September 22

Courage to Go Backpacking Solo

Love backpacking but have a hard time finding companions? You are not alone, and ultimately if you find yourself dreaming of trails, mountains, streams, wildlife, the smell of pine trees, or nature’s music, you’ll be faced with the decision to either hike solo or deny your dreams. Finding companions with the same desires, schedules, hiking style, and with whom you enjoy spending time can be a nearly impossible challenge.

Goat Rocks Wilderness
Hiking Cispus Basin in Goat Rocks Wilderness, WA

Females hikers tend to face more obstacles when making the leap to solo backpacker. Most often there are loved ones who are naïve to backcountry realities and who believe their friend, wife, daughter, or mother needs male or group protection from perceived lurking dangers. These concerns are difficult to dissuade and can add to any anxiety already present for females considering their first solo.

women backpacking
Leea, Heather, Jan and Brooke enjoy both group and solo trips

In a recent survey I conducted on Facebook, I asked a group of female backpackers, about their solo experiences. I received 48 responses, with 36 saying they love to solo, 10 stating they would solo if they could find the time, had the gear, or didn’t have family pressures and obligations. One respondent tried soloing but didn’t like it, and another admitted she was chicken.

If this question had been asked to the hiking group, Im involved with, I’d guess 90% would say they were chicken, me included until the past couple of years.

My first solo experience was not what I would have recommended or planned, but the opportunity presented and I ran with it. As part of a group of four, I spearheaded a trip to the Goat Rocks Wilderness in Washington. But even after a year of planning, as the date approached, one by one my comrades dropped out of the group, with the last dropping just a week before our scheduled departure date. I was faced with the dilemma? Do I go solo or do I deny myself the opportunity?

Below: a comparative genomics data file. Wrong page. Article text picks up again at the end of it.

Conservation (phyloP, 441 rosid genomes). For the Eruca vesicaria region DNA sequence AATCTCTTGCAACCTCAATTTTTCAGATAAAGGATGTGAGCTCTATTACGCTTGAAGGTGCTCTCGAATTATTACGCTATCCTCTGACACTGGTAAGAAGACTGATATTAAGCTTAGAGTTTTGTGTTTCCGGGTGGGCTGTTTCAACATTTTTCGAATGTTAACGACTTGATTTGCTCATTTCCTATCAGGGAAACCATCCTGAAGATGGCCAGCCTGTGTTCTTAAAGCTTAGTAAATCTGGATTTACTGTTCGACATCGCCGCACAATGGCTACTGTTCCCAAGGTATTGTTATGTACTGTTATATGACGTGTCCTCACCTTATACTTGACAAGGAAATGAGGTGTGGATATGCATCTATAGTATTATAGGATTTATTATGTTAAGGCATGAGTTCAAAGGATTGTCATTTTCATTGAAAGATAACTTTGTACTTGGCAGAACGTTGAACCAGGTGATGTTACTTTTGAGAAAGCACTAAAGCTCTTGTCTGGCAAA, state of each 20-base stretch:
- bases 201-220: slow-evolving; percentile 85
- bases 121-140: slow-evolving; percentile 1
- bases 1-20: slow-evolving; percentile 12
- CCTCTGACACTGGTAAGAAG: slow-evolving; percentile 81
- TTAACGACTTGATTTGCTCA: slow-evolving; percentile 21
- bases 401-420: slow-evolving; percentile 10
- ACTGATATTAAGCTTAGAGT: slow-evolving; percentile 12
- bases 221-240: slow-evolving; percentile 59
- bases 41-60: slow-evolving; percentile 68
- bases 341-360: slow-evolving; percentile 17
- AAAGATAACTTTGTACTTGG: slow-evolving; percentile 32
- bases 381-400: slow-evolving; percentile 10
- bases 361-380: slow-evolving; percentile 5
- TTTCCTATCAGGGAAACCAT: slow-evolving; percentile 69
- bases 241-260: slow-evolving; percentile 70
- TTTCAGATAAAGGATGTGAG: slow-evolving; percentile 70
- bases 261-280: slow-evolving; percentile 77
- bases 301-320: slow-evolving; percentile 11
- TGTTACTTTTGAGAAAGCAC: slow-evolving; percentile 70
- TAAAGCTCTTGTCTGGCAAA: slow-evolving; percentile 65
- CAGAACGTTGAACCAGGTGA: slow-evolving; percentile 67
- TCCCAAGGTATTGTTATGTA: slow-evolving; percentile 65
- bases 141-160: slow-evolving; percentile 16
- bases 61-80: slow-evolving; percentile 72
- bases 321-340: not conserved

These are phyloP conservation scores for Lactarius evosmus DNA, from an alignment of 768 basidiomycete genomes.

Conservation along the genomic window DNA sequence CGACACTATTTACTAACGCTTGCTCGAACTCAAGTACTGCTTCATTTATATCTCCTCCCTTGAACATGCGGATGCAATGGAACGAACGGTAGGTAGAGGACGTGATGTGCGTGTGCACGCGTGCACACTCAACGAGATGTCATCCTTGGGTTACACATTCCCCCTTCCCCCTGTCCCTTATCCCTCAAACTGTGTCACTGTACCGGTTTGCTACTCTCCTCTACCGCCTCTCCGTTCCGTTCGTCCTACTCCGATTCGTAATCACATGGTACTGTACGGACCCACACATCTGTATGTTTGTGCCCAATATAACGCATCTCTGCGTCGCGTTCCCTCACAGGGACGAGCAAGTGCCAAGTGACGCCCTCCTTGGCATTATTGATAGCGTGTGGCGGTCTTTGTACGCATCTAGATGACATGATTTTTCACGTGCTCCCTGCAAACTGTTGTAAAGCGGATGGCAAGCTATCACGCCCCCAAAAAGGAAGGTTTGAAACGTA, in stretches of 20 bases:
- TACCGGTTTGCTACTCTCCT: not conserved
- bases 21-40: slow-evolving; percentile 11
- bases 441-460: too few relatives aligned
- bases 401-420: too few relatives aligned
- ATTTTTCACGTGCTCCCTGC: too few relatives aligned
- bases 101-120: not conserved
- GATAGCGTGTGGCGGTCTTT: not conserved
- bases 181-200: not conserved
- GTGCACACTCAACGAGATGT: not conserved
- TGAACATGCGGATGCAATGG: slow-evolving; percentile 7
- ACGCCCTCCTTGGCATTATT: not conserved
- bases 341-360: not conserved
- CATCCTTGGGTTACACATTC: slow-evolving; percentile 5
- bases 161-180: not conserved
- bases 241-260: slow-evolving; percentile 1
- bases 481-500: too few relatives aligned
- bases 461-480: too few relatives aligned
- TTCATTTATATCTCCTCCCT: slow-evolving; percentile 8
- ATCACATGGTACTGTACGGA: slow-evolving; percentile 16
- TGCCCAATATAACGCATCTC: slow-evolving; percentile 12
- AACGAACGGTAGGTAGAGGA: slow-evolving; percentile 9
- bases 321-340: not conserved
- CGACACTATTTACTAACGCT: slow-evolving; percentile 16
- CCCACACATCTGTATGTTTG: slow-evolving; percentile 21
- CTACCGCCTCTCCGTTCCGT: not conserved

I had previously made a mental list of requirements for my first solo hike. Primarily that I would select a trail I’d previously taken and with which I was comfortable, especially regarding campsite selection, and that I would plan for a single night out. The Goat Rocks trip would nullify these factors, but there were other positives that made it attractive. The route I had planned was on the Pacific Crest Trail (PCT) at a time when many thru-hikers would also be in the area. This ensured if something were to happen, eventually I’d be found and could get help.

chicken
Are you a chicken?

Over the previous few years, I’d gained confidences by backpacking in groups with seasoned male and female veterans, and then more recently with one less-experienced female companion. I hiked over varied terrain, using GPS, maps and compass. I hiked solo to test my boundaries. Many hours were spent on the internet learning about gear choices, first aid and emergency kits, and tips for successful solo experiences.

Although I had a bit of anxiety, I was excited and ready for adventure. The adventure couldn’t have been better. I thoroughly enjoyed the opportunity to be completely selfish and make every decision independent of the considerations one must make with a companion. Time without compromise is good for the soul.